David Bourget (Western Ontario)
David Chalmers (ANU, NYU)
Rafael De Clercq
Jack Alan Reynolds
Learn more about PhilPapers
Although there is universal consensus both in the science education literature and in the science standards documents to the effect that students should learn not only the content of science but also its nature, there is little agreement about what that nature is. This led many science educators to adopt what is sometimes called “the consensus view” about the nature of science (NOS), whose goal is to teach students only those characteristics of science on which there is wide consensus. This is an attractive view, but it has some shortcomings and weaknesses. In this article we present and defend an alternative approach based on the notion of family resemblance. We argue that the family resemblance approach is superior to the consensus view in several ways, which we discuss in some detail
|Keywords||No keywords specified (fix it)|
|Categories||categorize this paper)|
Setup an account with your affiliations in order to access resources via your University's proxy server
Configure custom proxy (use this if your affiliation does not provide a proxy)
|Through your library||
References found in this work BETA
No references found.
Citations of this work BETA
No citations found.
Similar books and articles
Michael Pelczar (2000). Wittgensteinian Semantics. Noûs 34 (4):483–516.
Michael R. Matthews (1994). Science Teaching: The Role of History and Philosophy of Science. Routledge.
Michael Martin (1986). Science Education and Moral Education. Journal of Moral Education 15 (2):99-108.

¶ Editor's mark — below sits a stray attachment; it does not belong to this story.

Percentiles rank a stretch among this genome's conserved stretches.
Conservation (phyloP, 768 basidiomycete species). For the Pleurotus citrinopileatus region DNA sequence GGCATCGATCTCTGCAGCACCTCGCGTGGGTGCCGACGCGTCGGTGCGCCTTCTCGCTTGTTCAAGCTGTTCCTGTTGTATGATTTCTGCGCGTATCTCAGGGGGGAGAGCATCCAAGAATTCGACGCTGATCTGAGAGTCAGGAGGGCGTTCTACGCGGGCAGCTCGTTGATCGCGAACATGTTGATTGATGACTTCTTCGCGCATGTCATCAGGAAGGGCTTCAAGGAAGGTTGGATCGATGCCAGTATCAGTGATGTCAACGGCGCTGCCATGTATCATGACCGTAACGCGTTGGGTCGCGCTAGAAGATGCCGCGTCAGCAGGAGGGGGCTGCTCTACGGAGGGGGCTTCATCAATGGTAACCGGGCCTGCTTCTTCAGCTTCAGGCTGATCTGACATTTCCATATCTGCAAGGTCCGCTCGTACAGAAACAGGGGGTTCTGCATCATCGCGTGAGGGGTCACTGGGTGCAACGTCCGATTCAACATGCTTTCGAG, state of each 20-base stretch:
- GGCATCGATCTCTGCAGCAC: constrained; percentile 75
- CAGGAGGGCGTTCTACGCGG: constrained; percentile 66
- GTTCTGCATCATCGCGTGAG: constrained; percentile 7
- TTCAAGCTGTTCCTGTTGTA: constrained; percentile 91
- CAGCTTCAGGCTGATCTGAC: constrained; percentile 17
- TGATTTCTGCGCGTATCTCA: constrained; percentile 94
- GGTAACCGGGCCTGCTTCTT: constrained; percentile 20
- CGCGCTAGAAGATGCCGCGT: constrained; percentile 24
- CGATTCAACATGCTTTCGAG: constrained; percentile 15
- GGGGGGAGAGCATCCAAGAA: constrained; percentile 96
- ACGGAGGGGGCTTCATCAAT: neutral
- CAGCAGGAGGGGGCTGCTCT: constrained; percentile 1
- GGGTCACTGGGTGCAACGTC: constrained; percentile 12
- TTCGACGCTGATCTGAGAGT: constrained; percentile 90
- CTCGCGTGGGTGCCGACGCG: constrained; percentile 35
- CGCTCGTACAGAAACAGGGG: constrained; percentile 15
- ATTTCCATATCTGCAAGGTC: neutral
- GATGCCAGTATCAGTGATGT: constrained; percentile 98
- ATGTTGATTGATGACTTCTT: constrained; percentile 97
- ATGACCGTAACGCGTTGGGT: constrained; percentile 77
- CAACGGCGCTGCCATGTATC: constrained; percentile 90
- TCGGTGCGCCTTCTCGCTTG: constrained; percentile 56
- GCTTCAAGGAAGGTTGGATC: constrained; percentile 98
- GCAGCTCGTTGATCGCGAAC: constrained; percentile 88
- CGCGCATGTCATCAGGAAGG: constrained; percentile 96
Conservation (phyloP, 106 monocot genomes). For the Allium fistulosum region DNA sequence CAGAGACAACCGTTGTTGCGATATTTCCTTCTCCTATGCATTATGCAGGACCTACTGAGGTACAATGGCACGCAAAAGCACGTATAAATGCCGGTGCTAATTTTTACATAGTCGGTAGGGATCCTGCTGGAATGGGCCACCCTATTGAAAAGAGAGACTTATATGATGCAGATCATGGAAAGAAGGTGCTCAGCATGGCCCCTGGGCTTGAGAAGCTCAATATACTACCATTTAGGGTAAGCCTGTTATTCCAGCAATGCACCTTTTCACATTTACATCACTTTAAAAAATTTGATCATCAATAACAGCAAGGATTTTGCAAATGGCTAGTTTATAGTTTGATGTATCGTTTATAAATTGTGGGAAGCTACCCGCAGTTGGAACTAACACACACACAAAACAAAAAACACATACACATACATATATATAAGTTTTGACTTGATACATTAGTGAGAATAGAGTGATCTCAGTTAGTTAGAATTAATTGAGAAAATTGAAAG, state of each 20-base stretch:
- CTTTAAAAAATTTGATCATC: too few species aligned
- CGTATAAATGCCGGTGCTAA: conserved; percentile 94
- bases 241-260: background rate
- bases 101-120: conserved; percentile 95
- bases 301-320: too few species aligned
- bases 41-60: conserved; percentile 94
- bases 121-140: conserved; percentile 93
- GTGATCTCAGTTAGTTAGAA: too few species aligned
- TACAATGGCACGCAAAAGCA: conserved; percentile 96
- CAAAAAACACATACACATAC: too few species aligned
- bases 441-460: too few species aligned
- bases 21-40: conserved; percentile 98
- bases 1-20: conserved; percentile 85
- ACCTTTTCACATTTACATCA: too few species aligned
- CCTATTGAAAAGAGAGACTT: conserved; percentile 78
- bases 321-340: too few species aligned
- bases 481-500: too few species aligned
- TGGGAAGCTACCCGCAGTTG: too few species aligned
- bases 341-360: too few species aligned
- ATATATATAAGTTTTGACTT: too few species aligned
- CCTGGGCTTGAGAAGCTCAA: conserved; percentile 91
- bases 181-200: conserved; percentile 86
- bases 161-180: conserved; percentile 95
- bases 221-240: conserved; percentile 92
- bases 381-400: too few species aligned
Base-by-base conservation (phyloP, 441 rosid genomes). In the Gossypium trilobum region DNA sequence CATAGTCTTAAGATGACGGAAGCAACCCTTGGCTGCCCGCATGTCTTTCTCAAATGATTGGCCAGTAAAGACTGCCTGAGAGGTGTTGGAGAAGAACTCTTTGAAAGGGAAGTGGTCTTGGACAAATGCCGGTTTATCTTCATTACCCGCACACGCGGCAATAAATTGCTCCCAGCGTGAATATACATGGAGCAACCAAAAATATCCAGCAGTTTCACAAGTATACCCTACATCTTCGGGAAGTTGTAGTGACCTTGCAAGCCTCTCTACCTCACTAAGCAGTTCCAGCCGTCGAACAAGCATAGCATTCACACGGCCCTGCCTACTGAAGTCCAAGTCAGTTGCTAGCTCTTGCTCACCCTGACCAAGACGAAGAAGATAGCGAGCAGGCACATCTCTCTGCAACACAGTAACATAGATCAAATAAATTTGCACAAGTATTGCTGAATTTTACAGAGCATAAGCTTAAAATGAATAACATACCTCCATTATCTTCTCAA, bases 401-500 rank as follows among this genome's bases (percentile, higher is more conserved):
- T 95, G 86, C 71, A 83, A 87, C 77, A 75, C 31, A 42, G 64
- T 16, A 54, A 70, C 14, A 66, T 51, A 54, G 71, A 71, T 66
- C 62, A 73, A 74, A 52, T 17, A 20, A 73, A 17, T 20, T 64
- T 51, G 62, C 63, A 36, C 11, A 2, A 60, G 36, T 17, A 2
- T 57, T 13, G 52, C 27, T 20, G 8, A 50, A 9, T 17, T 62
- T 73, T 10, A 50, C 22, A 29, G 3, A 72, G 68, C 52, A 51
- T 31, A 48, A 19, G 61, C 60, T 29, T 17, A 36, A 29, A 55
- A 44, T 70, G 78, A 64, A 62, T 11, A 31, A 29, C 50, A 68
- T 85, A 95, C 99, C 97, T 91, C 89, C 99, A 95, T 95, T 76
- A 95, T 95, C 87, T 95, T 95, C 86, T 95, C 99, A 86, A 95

John Halliday (2001). Reason, Education and Liberalism: Family Resemblance Within an Overlapping Consensus. Studies in Philosophy and Education 20 (3):225-234.
Khosrow Bagheri Noaparast, Zahra Niknam & Mohammad Zoheir Bagheri Noaparast, The Sophisticated Inductive Approach and Science Education. Procedia - Social and Behavioral Sciences.
Khosrow Bagheri Noaparast, Zahra Niknam & Mohammad Zoheir Bagheri Noaparast (2011). The Sophisticated Inductive Approach and Science Education. Procedia - Social and Behavioral Sciences 30:1365-1369.
Barry Hoffmaster (1981). Family Medicine as a Social Science. Journal of Medicine and Philosophy 6 (4):387-410.
Garth D. Benson (1989). The Misrepresentation of Science by Philosophers and Teachers of Science. Synthese 80 (1):107 - 119.
Ingo Brigandt (2013). Intelligent Design and the Nature of Science: Philosophical and Pedagogical Points. In Kostas Kampourakis (ed.), The Philosophy of Biology: A Companion for Educators. Springer.
Sunil Vadera, Andres Rodriguez, Enrique Succar & Jia Wu (2008). Using Wittgenstein's Family Resemblance Principle to Learn Exemplars. Foundations of Science 13 (1):67-74.
Added to index2010-08-20
Total downloads40 ( #42,364 of 1,101,088 )
Recent downloads (6 months)3 ( #116,335 of 1,101,088 )
How can I increase my downloads?